NBA Development League All-Star Game
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NBA Development League All-Star Game

The NBA D-League All-Star Game was an annual exhibition basketball game held by the NBA Development League (D-League). The D-League was founded in 2001 as the National Basketball Development League (NBDL) and later as the NBA Development League.[1] The league, now known as the NBA G League, serves as the National Basketball Association's official minor league basketball organization.

The game was first held during the 2006-07 season as part of the NBA All-Star Weekend. The D-League All-Star Game was played on Saturday in the same host city as the NBA All-Star Game. However, the game was not held in the same arena as all the other All-Star Saturday events. Instead, it was held on the NBA Jam Session's practice court.[2]

In addition to the All-Star Game, the D-League also held the D-League Dream Factory Friday Night, an event modeled after the NBA All-Star Saturday Night. The event included popular competitions from the All-Star Saturday Night, such as the slam dunk contest and the three-point shootout. The Dream Factory Friday Night was first held during the second D-League All-Star Game in 2008.[3]

In 2018, the All-Star Game was replaced by the NBA G League International Challenge, and the league's top players were instead named to its Midseason All-NBA G League Team.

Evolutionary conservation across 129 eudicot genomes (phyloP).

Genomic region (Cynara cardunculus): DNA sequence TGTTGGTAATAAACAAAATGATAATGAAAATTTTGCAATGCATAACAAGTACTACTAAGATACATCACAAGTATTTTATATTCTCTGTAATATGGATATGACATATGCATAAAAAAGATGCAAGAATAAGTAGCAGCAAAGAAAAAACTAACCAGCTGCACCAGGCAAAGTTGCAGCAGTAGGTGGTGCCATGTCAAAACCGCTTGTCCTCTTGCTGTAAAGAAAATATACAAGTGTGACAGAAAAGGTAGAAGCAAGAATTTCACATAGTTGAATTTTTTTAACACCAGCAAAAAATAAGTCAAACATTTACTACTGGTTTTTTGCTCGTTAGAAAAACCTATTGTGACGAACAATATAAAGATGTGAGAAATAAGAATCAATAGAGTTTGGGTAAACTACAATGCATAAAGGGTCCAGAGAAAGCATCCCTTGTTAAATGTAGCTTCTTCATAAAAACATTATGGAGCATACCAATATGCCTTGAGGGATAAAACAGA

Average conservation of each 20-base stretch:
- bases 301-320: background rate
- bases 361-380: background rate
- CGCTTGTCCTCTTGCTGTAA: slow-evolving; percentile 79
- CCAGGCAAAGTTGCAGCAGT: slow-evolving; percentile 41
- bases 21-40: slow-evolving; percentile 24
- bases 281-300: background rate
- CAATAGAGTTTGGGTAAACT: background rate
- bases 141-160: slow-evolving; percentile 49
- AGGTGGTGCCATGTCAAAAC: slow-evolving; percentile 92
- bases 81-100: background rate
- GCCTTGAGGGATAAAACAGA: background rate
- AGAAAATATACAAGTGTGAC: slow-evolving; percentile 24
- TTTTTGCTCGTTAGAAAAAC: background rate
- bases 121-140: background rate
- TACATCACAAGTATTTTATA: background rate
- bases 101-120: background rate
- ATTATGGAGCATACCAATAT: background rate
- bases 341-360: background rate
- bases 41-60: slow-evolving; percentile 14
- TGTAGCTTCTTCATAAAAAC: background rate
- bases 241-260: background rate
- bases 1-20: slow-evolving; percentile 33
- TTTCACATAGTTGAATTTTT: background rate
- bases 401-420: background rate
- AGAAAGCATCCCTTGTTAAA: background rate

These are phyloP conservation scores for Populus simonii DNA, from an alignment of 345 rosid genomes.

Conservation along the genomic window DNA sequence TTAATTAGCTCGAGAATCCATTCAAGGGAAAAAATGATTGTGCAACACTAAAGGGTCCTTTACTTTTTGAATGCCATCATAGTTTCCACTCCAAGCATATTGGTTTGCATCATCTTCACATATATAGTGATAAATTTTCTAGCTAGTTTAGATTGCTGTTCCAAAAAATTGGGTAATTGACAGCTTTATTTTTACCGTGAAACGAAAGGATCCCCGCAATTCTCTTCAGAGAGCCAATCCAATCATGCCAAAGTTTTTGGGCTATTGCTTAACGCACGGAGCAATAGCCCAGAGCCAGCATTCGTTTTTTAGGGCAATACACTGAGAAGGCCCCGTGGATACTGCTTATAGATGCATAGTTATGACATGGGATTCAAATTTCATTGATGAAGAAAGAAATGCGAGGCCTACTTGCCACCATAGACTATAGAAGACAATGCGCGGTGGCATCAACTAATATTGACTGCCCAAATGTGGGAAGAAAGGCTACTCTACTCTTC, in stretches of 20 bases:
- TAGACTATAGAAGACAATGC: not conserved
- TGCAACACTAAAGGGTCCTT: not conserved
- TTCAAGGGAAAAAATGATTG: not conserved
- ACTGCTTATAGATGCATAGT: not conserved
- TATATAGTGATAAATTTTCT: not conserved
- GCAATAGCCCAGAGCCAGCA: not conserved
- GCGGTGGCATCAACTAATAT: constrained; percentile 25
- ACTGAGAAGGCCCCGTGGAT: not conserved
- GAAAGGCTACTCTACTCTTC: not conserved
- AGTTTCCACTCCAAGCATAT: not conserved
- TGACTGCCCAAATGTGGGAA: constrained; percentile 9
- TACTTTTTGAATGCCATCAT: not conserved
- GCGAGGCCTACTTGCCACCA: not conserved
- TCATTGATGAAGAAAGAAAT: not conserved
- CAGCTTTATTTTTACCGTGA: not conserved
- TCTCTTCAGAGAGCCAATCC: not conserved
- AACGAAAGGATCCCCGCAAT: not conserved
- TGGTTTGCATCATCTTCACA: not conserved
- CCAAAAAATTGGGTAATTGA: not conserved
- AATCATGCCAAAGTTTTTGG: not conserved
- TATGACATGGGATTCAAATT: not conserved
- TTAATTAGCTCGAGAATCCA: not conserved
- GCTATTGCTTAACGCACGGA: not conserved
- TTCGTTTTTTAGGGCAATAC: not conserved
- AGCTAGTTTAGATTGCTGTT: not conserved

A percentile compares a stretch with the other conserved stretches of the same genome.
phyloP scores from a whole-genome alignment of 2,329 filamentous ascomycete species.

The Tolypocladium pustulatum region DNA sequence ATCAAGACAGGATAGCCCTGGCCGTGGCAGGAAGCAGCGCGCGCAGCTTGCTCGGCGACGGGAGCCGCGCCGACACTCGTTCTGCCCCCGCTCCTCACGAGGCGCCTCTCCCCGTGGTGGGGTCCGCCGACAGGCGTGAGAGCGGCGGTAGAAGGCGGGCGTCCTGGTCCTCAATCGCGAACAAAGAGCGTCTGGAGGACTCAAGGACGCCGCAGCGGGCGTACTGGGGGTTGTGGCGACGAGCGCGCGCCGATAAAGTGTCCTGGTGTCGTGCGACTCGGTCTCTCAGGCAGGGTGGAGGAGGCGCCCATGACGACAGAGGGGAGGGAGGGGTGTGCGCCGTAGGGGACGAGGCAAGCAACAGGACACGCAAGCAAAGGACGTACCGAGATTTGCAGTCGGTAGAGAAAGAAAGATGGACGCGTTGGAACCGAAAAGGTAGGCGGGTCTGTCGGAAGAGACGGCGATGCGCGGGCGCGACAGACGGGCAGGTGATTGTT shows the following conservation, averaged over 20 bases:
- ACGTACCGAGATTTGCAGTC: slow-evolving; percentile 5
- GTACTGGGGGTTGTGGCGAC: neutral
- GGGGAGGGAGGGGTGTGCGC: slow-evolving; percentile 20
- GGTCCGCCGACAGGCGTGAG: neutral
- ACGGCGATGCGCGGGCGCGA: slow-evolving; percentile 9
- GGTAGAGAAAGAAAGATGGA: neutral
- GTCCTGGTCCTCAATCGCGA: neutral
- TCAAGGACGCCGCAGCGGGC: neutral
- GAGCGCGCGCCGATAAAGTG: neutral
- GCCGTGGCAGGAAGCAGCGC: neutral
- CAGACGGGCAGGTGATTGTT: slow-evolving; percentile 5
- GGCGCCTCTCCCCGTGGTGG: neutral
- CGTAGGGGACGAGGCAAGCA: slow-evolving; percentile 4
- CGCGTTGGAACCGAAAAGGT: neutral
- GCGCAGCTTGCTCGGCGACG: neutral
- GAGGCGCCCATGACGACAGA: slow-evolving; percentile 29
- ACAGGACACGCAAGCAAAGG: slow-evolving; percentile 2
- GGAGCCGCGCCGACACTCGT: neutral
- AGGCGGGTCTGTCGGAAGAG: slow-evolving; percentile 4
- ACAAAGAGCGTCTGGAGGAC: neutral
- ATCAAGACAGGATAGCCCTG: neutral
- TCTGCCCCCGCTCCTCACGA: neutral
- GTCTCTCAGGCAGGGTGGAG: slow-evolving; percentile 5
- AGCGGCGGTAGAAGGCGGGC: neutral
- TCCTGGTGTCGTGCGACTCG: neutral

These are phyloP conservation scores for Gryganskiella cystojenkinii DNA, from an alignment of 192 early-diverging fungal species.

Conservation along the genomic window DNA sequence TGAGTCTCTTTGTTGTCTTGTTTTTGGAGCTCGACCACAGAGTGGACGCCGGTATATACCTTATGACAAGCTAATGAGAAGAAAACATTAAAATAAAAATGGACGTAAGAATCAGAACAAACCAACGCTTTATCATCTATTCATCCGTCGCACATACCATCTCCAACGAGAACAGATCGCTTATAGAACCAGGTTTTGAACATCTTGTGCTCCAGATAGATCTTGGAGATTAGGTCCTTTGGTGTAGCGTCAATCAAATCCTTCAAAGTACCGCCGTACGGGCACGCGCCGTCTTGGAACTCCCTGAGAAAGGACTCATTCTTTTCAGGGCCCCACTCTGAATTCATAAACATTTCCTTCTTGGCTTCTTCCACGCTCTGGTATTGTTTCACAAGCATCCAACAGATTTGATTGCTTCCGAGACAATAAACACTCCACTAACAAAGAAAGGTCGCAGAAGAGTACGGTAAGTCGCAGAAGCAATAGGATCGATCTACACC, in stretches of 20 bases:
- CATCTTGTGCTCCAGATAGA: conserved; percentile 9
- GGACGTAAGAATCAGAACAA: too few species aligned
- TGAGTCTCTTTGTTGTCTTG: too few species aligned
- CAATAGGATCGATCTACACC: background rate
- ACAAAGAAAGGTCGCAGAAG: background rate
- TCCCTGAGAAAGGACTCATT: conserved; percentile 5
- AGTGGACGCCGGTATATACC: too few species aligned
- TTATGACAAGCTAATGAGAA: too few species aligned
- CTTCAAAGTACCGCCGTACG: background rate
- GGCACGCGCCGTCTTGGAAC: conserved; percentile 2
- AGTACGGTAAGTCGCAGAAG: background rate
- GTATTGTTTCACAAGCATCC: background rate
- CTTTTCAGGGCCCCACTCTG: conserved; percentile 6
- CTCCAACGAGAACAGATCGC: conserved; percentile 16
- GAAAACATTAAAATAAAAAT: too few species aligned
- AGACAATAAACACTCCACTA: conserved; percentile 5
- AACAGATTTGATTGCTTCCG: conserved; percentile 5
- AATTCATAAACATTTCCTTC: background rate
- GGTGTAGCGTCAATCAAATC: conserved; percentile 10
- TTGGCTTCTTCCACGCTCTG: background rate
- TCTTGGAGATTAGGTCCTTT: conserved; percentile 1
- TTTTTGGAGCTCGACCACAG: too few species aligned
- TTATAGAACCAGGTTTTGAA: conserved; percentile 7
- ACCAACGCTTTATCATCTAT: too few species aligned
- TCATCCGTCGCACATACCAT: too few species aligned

All-Star Game

Pops Mensah-Bonsu won the inaugural D-League All-Star Game Most Valuable Player Award.

In the D-League All-Star Game, twenty of the league's top players were selected to the All-Star roster by a combination of fan balloting on the official league website and voting by the head coaches of the teams. NBA players assigned to D-League teams were eligible to be selected. Players selected by coaches and fans must have been on an active roster of a D-League team during the All-Star Weekend. If a player was unable to participate because of injury, a recall by his NBA team, or a call-up by an NBA team, a replacement player was named. The starting lineups were picked by the head coaches.[4][5] The coaches for the All-Star game were the head coaches of the teams with the best winning percentage in the league through the three weeks before the All-Star game.[6] The first two games were played in four quarters of 12 minutes, similar to a regular D-League game. However, the next two games were played in two 20-minute halves, similar to a college basketball game and the NBA All-Star Rookie Challenge.

The inaugural D-League All-Star Game was held in Las Vegas, Nevada during the 2007 NBA All-Star Weekend. The players were divided into the Eastern Division and the Western Division. The East won by 14 points and Pops Mensah-Bonsu was named as the All-Star Game Most Valuable Player.[7] In the second and third All-Star Game, the players were divided into the Blue Team and the Red Team since there were three divisions in the D-League at the time. The Blue Team won the 2008 game, while the Red Team won in 2009. Jeremy Richardson won the 2008 All-Star Game MVP award and two players, Blake Ahearn and Courtney Sims, were jointly named as the MVP of the 2009 game.[8][9] In 2010, the players were divided into the Eastern Conference and the Western Conference after the league switched back into two conferences. The West won the game, led by Brian Butch who won the 2010 All-Star Game MVP award.[10]